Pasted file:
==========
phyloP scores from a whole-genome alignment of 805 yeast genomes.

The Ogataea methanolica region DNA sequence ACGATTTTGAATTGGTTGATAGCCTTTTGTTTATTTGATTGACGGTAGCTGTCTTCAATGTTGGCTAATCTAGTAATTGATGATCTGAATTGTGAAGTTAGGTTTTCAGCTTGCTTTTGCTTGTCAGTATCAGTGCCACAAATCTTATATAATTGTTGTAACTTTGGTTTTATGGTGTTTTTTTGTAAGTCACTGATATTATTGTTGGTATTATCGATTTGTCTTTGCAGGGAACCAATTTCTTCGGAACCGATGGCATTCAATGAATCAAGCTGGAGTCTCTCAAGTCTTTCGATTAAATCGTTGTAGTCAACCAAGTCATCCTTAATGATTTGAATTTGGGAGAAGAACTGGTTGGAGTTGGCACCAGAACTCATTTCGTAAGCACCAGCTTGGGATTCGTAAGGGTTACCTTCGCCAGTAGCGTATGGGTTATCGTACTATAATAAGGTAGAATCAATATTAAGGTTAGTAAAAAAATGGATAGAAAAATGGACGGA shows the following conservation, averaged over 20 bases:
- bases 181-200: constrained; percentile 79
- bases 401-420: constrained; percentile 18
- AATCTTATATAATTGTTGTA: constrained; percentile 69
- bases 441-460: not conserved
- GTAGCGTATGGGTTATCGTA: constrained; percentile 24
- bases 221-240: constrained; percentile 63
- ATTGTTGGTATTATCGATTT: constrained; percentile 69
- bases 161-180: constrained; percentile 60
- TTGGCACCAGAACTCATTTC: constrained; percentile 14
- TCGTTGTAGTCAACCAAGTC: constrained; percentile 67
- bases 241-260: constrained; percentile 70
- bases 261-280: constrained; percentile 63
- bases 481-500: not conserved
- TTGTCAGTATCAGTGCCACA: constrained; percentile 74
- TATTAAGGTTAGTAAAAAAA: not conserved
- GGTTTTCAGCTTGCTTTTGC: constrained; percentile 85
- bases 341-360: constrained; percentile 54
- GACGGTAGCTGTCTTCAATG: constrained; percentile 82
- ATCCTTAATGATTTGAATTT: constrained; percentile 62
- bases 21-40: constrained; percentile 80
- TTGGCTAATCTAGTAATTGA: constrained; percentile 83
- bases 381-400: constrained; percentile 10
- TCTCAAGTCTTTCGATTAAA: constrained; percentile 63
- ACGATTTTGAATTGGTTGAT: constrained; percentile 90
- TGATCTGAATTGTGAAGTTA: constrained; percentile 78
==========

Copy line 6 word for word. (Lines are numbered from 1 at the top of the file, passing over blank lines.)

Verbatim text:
- bases 441-460: not conserved